Not Enough Meat
Poor nutrition reduced the blood supply, opined an American physician in the British Medical Journal. Nature responded by directing circulation toward the parts of the body that needed it the most. Man’s hair was sacrificed so that his vital organs could live.
Or, perhaps the real problem was lack of protein? Dr. E.C. Mapother observed, “Those races of men who consume the most meat are the most hirsute.” His prescription for lustrous hair was the Gilded Age’s version of the Paleo diet. Modern man should return to his primitive roots as a hunter, foregoing starchy meals of processed wheat and oats.
Certain types of music, especially produced by string instruments, were said to produce sounds that promoted hair growth. “But wind instruments, especially the trombone and cornet, are fatal to hirsute adornment,” the Musical Times reported. The magazine also cited a study by an unnamed statistician, who demonstrated that only 1 out of 100 composers went bald, whereas baldness afflicted no less than 11 percent of those “in the ranks of the honorable corporation of the goosequill.”
A naval physician named A. Gaskell argued that exercises designed to pump up muscles imposed severe strains on the body that caused other parts of the anatomy to atrophy and degenerate — symptoms included difficulty breathing and the premature loss of hair.
Although, today, we know that the primary causes of male-pattern baldness are genetics and hormones, heredity was widely dismissed as the primary culprit in the 19th century. Still, some thought that hair loss might be one of the consequences that came with good breeding — similar to the inherited diseases, such as hemophilia, that afflicted Europe’s royal families. The British Medical Journal whimsically observed that, in contrast to the nobility, “hairiness and anarchism often go together, as if the bomb-throwing brotherhood had determined to throw off even the mild tyranny of the barber with other forms of government.”
But, among many medical practitioners of the era, heredity was seen to play a secondary role — endowing certain individuals with traits that somehow made them more vulnerable to contagious diseases of the scalp. The pages of journals were filled with conjecture about the types of infectious agents that caused hair loss, including dandruff, bacteria and fungi.
But what of the Rogaine, Propecia and Nioxin of the day?
Ironically, the medical journals delighted in debunking the quack cures that were being advertised to a gullible, desperate 19th century public. Yet, some “legitimate” remedies sounded less appealing than the cocaine-infused hair tonics and electric brushes being peddled by hucksters. One doctor traveling abroad claimed that the “ingenious Chinese” had long ago learned that eating rat flesh was a proven hair-restorer. “Is the rat liable to baldness?” asked a medical journal. “And, if not, is its immunity natural or acquired? In either case, it might be possible to obtain from it a prophylactic and curative serum, the use of which would make the eating of the rodent unnecessary.”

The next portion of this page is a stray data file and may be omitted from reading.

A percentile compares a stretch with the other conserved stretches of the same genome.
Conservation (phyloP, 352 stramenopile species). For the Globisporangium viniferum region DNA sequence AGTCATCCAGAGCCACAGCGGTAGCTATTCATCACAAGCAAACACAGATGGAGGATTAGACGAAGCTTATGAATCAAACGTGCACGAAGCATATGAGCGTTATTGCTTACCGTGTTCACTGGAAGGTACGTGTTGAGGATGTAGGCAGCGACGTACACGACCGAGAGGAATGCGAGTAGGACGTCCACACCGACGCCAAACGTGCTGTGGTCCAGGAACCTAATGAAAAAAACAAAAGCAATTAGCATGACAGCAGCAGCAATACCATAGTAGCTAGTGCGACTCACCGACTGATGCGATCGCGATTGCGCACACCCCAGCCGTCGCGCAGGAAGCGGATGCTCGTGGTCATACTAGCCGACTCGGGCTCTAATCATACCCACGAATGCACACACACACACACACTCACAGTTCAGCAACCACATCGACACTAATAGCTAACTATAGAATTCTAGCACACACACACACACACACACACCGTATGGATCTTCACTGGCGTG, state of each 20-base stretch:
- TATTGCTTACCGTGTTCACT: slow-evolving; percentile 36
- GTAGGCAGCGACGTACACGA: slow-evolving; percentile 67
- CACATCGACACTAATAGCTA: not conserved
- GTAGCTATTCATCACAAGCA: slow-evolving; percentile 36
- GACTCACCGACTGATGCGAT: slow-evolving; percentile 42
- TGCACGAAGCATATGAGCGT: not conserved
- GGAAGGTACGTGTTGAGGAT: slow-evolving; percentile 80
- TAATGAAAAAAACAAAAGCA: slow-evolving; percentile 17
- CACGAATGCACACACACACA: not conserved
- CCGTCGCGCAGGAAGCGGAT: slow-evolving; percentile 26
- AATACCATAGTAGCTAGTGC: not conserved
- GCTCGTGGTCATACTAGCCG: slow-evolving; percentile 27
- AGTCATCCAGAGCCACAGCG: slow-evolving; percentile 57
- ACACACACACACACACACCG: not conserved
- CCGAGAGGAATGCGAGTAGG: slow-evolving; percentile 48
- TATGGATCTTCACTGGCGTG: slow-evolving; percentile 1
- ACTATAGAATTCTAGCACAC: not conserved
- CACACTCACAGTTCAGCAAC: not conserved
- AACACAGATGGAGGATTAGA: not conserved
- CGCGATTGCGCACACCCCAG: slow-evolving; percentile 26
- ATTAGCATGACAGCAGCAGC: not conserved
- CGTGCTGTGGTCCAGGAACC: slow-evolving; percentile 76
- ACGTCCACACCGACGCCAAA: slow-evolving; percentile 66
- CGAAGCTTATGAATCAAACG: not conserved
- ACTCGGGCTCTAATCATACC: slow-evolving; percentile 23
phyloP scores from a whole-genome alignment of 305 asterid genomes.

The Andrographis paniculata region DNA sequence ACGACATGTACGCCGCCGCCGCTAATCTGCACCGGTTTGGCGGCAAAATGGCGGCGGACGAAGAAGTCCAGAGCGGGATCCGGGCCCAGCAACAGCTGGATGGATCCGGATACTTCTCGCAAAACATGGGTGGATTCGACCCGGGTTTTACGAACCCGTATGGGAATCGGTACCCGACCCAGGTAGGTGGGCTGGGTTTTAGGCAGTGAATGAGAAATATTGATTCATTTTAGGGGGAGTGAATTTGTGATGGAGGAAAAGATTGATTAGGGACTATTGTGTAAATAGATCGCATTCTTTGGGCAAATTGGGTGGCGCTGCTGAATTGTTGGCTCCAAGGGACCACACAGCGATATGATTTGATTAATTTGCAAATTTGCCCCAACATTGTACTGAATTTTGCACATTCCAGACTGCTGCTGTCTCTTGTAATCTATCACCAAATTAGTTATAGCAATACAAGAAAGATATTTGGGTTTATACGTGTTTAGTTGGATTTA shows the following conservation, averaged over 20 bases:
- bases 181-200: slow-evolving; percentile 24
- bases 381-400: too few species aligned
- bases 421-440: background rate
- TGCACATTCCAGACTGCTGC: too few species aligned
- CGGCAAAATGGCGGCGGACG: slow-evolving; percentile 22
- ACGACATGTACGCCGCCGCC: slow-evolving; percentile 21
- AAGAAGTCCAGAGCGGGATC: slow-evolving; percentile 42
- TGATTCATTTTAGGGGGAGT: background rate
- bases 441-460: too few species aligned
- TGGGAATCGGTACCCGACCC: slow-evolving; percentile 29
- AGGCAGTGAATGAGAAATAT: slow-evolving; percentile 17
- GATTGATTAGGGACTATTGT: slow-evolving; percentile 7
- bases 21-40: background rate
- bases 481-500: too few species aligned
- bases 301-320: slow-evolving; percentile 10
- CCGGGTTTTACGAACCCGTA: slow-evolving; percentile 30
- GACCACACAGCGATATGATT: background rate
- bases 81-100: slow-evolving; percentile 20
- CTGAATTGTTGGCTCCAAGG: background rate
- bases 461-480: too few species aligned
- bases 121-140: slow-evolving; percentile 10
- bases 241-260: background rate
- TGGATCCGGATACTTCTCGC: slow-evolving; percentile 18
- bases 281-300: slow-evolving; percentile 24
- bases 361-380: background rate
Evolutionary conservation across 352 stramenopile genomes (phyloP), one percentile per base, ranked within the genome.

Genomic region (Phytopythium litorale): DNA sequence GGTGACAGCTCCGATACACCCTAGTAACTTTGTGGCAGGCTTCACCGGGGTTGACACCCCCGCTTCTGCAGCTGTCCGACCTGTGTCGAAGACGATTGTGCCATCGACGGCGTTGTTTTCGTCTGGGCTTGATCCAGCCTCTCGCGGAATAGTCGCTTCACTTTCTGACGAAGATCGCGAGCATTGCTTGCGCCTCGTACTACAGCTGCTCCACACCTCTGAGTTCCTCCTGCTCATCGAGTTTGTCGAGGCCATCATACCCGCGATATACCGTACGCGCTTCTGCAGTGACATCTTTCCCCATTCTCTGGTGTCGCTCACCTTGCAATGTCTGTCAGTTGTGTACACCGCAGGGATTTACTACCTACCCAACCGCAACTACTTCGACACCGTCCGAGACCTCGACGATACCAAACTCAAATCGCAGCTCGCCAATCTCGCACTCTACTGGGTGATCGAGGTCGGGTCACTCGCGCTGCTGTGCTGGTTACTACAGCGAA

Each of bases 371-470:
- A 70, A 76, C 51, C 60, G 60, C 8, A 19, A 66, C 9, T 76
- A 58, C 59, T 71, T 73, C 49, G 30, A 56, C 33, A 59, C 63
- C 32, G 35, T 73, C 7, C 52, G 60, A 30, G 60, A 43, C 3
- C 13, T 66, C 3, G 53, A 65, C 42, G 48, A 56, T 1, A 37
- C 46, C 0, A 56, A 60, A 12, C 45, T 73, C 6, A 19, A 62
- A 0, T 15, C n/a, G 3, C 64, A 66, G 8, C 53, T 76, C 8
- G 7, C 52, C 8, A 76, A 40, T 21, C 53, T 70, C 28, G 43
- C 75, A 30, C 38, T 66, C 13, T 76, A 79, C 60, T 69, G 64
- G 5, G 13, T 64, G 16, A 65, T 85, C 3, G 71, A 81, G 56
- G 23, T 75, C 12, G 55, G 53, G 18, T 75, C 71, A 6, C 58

Amid all this rampant speculation, however, there were some who not only accepted the inevitably of male-pattern baldness, but who yearned for it. After all, a shiny head signaled to society that one was a member of the learned, upper classes. An 1889 edition of The Medical Press and Circular published the correspondence of a young physician who bemoaned his failing medical practice. “I have no money and my hair is inconveniently thick,” he wrote. “Incipient baldness gives the appearance of a high and dome-like forehead and inspires the ladies with confidence. The fortunate possessor of this beautiful feature is pronounced very clever — which settles the matter.”
Although he didn’t realize it at the time, this unnamed physician might have been closer to the truth than many of his peers. Why would baldness endure for thousands of years, if it put men with at an evolutionary disadvantage? One current theory, writes Rob Dunn in New Scientist [subscription required], is that a chrome dome “signals dominance and status.” A head not covered with hair serves “as a sort of advertising board for emotions, in particular the red flush that accompanies anger.” Since red is “often the color of dominance,” it sends sexual rivals “a wordless but very clear statement of, ‘Don’t mess with me!’”
It’s a shame that this theory never caught on in the 19th century. It would have saved men — and, probably quite a few rats — a lot of shit.
Mark Strauss is a writer and editor in Washington, D.C.